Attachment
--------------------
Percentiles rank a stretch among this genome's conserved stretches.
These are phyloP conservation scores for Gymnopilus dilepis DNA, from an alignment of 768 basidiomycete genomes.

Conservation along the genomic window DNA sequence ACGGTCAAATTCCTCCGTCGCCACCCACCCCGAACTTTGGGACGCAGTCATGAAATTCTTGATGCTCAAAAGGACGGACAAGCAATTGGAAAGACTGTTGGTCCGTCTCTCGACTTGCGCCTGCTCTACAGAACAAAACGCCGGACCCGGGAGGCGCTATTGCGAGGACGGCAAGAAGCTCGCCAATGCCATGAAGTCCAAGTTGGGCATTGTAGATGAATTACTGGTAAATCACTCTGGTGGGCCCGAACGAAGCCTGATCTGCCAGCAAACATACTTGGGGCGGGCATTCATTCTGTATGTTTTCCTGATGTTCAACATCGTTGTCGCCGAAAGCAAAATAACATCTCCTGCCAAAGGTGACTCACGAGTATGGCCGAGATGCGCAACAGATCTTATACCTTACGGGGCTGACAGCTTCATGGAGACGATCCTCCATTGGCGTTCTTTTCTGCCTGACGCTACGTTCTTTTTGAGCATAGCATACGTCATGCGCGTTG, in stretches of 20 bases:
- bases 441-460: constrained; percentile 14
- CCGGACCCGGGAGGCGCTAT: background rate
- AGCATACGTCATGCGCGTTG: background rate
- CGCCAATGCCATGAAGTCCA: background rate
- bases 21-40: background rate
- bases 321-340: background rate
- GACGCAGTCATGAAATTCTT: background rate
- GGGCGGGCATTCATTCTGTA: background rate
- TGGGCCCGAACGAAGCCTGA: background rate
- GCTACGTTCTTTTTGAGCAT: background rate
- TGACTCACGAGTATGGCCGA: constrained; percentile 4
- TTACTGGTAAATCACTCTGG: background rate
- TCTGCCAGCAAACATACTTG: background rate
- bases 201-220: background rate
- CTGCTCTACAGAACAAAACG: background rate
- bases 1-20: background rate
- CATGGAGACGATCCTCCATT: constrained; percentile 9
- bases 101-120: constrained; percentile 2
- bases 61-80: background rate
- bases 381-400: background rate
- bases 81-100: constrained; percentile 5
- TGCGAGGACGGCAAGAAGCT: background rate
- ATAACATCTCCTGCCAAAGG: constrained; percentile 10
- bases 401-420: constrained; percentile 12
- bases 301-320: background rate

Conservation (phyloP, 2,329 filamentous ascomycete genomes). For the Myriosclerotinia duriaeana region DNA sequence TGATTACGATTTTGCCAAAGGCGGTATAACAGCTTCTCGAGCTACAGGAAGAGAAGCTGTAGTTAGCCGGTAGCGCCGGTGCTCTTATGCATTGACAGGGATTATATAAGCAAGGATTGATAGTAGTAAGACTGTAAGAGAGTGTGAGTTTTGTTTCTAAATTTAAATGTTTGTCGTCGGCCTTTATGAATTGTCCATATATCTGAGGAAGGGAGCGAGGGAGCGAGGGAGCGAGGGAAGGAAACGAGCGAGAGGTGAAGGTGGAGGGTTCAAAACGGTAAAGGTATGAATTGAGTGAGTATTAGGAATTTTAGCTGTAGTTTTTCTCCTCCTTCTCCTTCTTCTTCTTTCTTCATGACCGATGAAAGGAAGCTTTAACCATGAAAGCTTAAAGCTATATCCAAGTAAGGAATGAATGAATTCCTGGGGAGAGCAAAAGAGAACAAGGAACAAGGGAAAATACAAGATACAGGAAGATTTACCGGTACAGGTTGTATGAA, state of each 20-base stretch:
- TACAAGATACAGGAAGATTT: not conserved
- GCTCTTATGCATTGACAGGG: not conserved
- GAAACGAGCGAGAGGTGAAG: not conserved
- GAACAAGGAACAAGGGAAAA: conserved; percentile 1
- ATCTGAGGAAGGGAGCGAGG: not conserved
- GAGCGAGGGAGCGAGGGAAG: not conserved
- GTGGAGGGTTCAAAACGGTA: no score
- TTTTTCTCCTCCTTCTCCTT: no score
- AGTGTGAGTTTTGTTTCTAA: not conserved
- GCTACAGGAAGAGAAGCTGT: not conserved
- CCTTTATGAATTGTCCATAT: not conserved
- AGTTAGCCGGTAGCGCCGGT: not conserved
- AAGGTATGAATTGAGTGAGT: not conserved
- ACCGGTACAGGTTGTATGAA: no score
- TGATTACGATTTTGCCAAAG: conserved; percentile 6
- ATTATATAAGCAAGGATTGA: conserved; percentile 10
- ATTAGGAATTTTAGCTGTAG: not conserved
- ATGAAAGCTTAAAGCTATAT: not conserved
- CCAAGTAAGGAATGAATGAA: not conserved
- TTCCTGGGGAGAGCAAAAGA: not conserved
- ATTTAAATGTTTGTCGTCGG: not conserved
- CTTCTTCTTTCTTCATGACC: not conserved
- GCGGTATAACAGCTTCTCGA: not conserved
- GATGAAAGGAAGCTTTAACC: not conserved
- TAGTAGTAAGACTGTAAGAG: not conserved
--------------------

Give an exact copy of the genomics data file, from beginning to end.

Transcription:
Percentiles rank a stretch among this genome's conserved stretches.
These are phyloP conservation scores for Gymnopilus dilepis DNA, from an alignment of 768 basidiomycete genomes.

Conservation along the genomic window DNA sequence ACGGTCAAATTCCTCCGTCGCCACCCACCCCGAACTTTGGGACGCAGTCATGAAATTCTTGATGCTCAAAAGGACGGACAAGCAATTGGAAAGACTGTTGGTCCGTCTCTCGACTTGCGCCTGCTCTACAGAACAAAACGCCGGACCCGGGAGGCGCTATTGCGAGGACGGCAAGAAGCTCGCCAATGCCATGAAGTCCAAGTTGGGCATTGTAGATGAATTACTGGTAAATCACTCTGGTGGGCCCGAACGAAGCCTGATCTGCCAGCAAACATACTTGGGGCGGGCATTCATTCTGTATGTTTTCCTGATGTTCAACATCGTTGTCGCCGAAAGCAAAATAACATCTCCTGCCAAAGGTGACTCACGAGTATGGCCGAGATGCGCAACAGATCTTATACCTTACGGGGCTGACAGCTTCATGGAGACGATCCTCCATTGGCGTTCTTTTCTGCCTGACGCTACGTTCTTTTTGAGCATAGCATACGTCATGCGCGTTG, in stretches of 20 bases:
- bases 441-460: constrained; percentile 14
- CCGGACCCGGGAGGCGCTAT: background rate
- AGCATACGTCATGCGCGTTG: background rate
- CGCCAATGCCATGAAGTCCA: background rate
- bases 21-40: background rate
- bases 321-340: background rate
- GACGCAGTCATGAAATTCTT: background rate
- GGGCGGGCATTCATTCTGTA: background rate
- TGGGCCCGAACGAAGCCTGA: background rate
- GCTACGTTCTTTTTGAGCAT: background rate
- TGACTCACGAGTATGGCCGA: constrained; percentile 4
- TTACTGGTAAATCACTCTGG: background rate
- TCTGCCAGCAAACATACTTG: background rate
- bases 201-220: background rate
- CTGCTCTACAGAACAAAACG: background rate
- bases 1-20: background rate
- CATGGAGACGATCCTCCATT: constrained; percentile 9
- bases 101-120: constrained; percentile 2
- bases 61-80: background rate
- bases 381-400: background rate
- bases 81-100: constrained; percentile 5
- TGCGAGGACGGCAAGAAGCT: background rate
- ATAACATCTCCTGCCAAAGG: constrained; percentile 10
- bases 401-420: constrained; percentile 12
- bases 301-320: background rate

Conservation (phyloP, 2,329 filamentous ascomycete genomes). For the Myriosclerotinia duriaeana region DNA sequence TGATTACGATTTTGCCAAAGGCGGTATAACAGCTTCTCGAGCTACAGGAAGAGAAGCTGTAGTTAGCCGGTAGCGCCGGTGCTCTTATGCATTGACAGGGATTATATAAGCAAGGATTGATAGTAGTAAGACTGTAAGAGAGTGTGAGTTTTGTTTCTAAATTTAAATGTTTGTCGTCGGCCTTTATGAATTGTCCATATATCTGAGGAAGGGAGCGAGGGAGCGAGGGAGCGAGGGAAGGAAACGAGCGAGAGGTGAAGGTGGAGGGTTCAAAACGGTAAAGGTATGAATTGAGTGAGTATTAGGAATTTTAGCTGTAGTTTTTCTCCTCCTTCTCCTTCTTCTTCTTTCTTCATGACCGATGAAAGGAAGCTTTAACCATGAAAGCTTAAAGCTATATCCAAGTAAGGAATGAATGAATTCCTGGGGAGAGCAAAAGAGAACAAGGAACAAGGGAAAATACAAGATACAGGAAGATTTACCGGTACAGGTTGTATGAA, state of each 20-base stretch:
- TACAAGATACAGGAAGATTT: not conserved
- GCTCTTATGCATTGACAGGG: not conserved
- GAAACGAGCGAGAGGTGAAG: not conserved
- GAACAAGGAACAAGGGAAAA: conserved; percentile 1
- ATCTGAGGAAGGGAGCGAGG: not conserved
- GAGCGAGGGAGCGAGGGAAG: not conserved
- GTGGAGGGTTCAAAACGGTA: no score
- TTTTTCTCCTCCTTCTCCTT: no score
- AGTGTGAGTTTTGTTTCTAA: not conserved
- GCTACAGGAAGAGAAGCTGT: not conserved
- CCTTTATGAATTGTCCATAT: not conserved
- AGTTAGCCGGTAGCGCCGGT: not conserved
- AAGGTATGAATTGAGTGAGT: not conserved
- ACCGGTACAGGTTGTATGAA: no score
- TGATTACGATTTTGCCAAAG: conserved; percentile 6
- ATTATATAAGCAAGGATTGA: conserved; percentile 10
- ATTAGGAATTTTAGCTGTAG: not conserved
- ATGAAAGCTTAAAGCTATAT: not conserved
- CCAAGTAAGGAATGAATGAA: not conserved
- TTCCTGGGGAGAGCAAAAGA: not conserved
- ATTTAAATGTTTGTCGTCGG: not conserved
- CTTCTTCTTTCTTCATGACC: not conserved
- GCGGTATAACAGCTTCTCGA: not conserved
- GATGAAAGGAAGCTTTAACC: not conserved
- TAGTAGTAAGACTGTAAGAG: not conserved